Inverted Yield Curves -APAC brief 5 Dec
Written by Kyle Rodda - IG Australia
Inverted Yield Curves: There’ll probably be a lot of talk about “inverted yield curves” and “recessions” today. For some, reading such headlines will come as a shock. Perhaps even a cause of anxiety. It’s wise to understand why such commentary has emerged – and what that may imply. The price action in US Treasuries has been quite dramatic in the past 24-hours: the (what ought to be) familiar themes regarding a looming global economic slow-down, and the prospect of softer future US inflation has seen traders cut their predictions of future rates hikes from the US Fed. The short-end of the yield curve – the end which is more exposed to the near-term actions of the Fed – has held up well; but it’s the middle-to-end of the curve – the part controlled very much by traders’ expectations about future growth and inflation – that is experiencing the greatest duress.
What it all means: In short: traders are anticipating an imminent end to the Fed’s hiking cycle, and they are now trying to approximate when the Fed may cut rates again. This is where the talk of recession starts to pop-up. As is easy enough to grasp, the Fed would need to cut rates in the event that the economy requires stimulatory support from monetary policy. Such circumstances would emerge if the economy began to slip into something resembling a recession. Hence, when yields at some point in the curve invert, it’s a reflection of traders collectively estimating that in the near-enough future, interest rates will be lower than what they are (around about) now, because the economy will enter into a period of significant weakness to require a rate cut from the Fed.
No reason to panic (yet): It sounds quite ominous when the mechanics are explained. It’s doubly as bad when one considers the last time the US went into recession, it was the GFC. We all have memories of how dire that stage of history was. However, any fears elicited by talks of recession and everything that comes with it must be moderated by some counterbalancing arguments. Indeed, an inverted yield curve has portended the last 9 out 11 US recessions, but the time-lag between yield-curve-inversion and a recession should be noted. After an inversion of the US 2 Year Treasury note and the 10 Year Treasury note (the spread on these two assets being the most popular barometer for the phenomenon) it’s not for another 12-18 months that a recession is realized.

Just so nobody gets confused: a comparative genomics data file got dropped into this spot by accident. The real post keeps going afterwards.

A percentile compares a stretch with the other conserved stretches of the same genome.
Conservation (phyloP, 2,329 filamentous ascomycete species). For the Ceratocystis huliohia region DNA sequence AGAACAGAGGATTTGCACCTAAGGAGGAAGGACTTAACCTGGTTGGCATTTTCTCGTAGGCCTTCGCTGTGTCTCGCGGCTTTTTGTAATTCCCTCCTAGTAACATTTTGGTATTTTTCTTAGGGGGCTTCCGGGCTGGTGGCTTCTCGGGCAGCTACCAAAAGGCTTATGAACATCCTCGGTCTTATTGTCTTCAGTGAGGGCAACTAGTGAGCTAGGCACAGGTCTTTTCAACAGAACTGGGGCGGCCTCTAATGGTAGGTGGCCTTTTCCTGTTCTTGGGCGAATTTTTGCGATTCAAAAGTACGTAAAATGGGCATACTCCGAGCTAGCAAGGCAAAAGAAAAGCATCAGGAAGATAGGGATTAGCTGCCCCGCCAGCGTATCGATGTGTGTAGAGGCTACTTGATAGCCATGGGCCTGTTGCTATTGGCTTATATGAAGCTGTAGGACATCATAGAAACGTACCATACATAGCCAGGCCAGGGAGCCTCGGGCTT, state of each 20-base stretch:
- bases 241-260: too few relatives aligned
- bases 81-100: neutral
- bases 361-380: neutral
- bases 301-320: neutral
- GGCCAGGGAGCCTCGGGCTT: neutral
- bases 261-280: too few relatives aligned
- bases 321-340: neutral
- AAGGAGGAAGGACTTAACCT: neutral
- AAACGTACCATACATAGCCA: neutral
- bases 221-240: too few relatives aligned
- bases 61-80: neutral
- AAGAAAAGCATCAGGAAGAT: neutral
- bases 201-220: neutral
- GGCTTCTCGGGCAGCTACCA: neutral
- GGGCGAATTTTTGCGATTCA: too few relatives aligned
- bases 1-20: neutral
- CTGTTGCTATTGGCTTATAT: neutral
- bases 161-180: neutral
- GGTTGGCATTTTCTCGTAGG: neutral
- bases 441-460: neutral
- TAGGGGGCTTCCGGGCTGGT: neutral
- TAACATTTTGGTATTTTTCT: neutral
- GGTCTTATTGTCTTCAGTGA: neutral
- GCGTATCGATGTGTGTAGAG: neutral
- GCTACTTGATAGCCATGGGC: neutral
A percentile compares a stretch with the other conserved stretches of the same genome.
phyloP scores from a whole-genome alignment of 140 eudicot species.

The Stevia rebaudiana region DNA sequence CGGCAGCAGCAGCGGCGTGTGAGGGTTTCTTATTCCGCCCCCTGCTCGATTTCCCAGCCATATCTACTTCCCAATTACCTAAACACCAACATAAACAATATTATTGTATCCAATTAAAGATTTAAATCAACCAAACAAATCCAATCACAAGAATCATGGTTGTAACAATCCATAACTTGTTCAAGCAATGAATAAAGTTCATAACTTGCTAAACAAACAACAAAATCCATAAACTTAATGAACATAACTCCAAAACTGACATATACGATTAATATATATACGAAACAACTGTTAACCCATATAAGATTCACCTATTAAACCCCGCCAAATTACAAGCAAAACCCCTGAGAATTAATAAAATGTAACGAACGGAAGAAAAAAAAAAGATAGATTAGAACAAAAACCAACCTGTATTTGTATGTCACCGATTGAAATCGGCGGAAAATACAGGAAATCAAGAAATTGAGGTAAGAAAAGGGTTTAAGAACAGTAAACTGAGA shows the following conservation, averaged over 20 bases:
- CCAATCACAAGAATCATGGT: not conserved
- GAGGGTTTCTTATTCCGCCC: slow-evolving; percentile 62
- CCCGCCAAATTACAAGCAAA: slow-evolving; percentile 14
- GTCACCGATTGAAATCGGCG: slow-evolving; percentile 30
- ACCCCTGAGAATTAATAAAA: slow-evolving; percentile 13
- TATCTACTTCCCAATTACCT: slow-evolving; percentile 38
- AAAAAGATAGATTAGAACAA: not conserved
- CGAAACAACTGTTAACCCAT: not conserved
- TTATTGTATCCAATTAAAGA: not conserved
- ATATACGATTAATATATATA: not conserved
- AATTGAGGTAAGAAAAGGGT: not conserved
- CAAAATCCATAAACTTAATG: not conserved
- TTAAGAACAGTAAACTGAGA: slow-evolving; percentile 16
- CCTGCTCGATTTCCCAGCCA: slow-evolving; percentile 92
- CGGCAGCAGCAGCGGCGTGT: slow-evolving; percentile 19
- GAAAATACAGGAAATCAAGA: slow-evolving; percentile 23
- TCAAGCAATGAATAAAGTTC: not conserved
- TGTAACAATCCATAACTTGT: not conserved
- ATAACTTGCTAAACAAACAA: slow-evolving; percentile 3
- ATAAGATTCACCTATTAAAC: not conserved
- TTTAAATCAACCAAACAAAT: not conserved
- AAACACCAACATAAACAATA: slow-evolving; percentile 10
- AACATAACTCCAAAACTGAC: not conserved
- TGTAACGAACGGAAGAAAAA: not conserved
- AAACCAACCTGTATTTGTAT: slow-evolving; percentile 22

US growth is solid (for now): So: while financial markets will be whipped into a frenzy about what is going on – especially as safe-haven assets like US bonds are gobbled-up as risk appetite wanes – the effects on the “real” economy are unlikely to manifest in the all-too immediate future. And justifiably so: global growth is waning, and it is not as synchronized as it was in 2017, but at least in the US, economic indicators remain relatively strong. The labour market, which is in focus this week with Non-Farm Payrolls figures released on Friday, is still very tight, leading to gradual wages growth; quarter-on-quarter GDP is still around 3-and-a-half per cent; and although business conditions are cooling, Monday’s release of US Manufacturing PMI still posted a much better than forecast result.